Griffin Speaks


Gregory Oswald Griffin Sr.A few months ago I traveled with my family to my ancestral home. My children were impressed with their family history. Thanks to my cousin, Tuskegee Socialite, Velma Braye, I now have a book that sheds light on our ancestors.

In his book, "DISCIPLE ASSEMBLIES OF EASTERN NORTH CAROLINA," my cousin William Joseph Barber writes: "Much has been said about the Free Union Community of Jamesville Township, Martin County, in this text. Many of the early Negro Disciple leaders of Eastern North Carolina came from this community. Something of its history and development should therefore, be set forth here.

The community dates at least back to the late 1700s or early 1800s. Its original population was a mixture of Indian and free Negro. The Indian heritage is Croatian and possibly Tuscarora, with the later probably dominating.

I have learned that my maternal ancestors were never enslaved. They were Mulattos that mixed with various groups of Indians. The main groups of Indians in Piney Woods were from the Matamuskeet Tribe.

My great-great-grandfather, Stewart James was once considered one of the wealthiest Black men in America. He was the largest black land owner in the Free Union Community. He and my Great great-grandmother, Lucretia James had fourteen children, seven boys and seven girls. When each of these children married, they received a substantial amount of land and very large two story homes from their parents. Some of these homes are still standing in the community. My children were amazed to witness their family history.

Stewart James's father, my Great great great-grandfather, Nizer James was hung by the Confederate Army for being a spy on behalf of the Union Army. I have not been able to trace how Stewart James became so wealthy. I do know that after many years and descendants later the money did not trickle down to me.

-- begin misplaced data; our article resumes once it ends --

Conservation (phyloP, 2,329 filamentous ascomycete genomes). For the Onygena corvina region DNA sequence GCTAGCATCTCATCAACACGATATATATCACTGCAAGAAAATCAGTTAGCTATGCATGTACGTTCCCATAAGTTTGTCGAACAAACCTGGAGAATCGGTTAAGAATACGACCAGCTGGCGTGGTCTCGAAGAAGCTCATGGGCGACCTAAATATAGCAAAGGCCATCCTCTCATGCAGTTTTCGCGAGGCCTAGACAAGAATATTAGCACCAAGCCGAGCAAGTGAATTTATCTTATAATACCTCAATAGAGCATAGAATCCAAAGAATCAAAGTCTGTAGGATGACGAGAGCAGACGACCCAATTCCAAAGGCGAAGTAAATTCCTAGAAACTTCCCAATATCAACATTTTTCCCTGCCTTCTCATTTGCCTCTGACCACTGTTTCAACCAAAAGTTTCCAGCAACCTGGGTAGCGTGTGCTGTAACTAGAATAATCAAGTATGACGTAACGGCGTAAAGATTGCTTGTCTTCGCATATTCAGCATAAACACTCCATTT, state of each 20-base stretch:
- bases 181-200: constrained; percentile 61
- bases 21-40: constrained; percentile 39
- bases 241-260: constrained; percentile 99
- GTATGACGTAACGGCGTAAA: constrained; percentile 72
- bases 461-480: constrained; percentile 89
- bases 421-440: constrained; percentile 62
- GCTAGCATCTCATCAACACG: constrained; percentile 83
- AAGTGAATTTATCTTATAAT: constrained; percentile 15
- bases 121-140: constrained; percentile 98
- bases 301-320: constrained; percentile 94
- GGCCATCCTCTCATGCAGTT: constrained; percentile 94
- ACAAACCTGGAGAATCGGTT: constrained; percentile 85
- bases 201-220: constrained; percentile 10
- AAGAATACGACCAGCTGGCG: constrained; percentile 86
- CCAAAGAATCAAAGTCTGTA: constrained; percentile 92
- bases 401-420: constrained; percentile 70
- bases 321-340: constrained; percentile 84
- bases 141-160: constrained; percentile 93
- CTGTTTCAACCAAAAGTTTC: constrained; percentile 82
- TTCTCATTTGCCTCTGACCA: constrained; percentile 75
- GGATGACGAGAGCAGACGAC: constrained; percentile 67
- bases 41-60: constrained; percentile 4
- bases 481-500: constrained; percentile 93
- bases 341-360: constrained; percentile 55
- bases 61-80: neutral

I certainly know first hand how wealth can disappear. If you do not have a financial planner, you should consider getting one. So many people earn lots of money only for it to be lost before it can be passed on to later generations. In many cases it is passed on and then lost by following generations.

We must encourage our kids to graduate from college or learn a trade. Present family wealth can only last so long if there is no plan. We must plan for the future of our descendants.

There are many people today living off the wealth earned by ancestors that have been deceased for hundreds of years. Black people must learn how to pass it on in a way that it will last for generations to come. Examples of bad financial planning are forever visible in Hollywood and the Sports Industry. So many of these individuals end up broke.

We are increasing our earnings every year. Are we building wealth or simply consuming? Stop what you are doing and call a financial planner today!

Greg Griffin is a columnist for the historic Montgomery-Tuskegee Times. He can be reached at


Home ] [Article Index]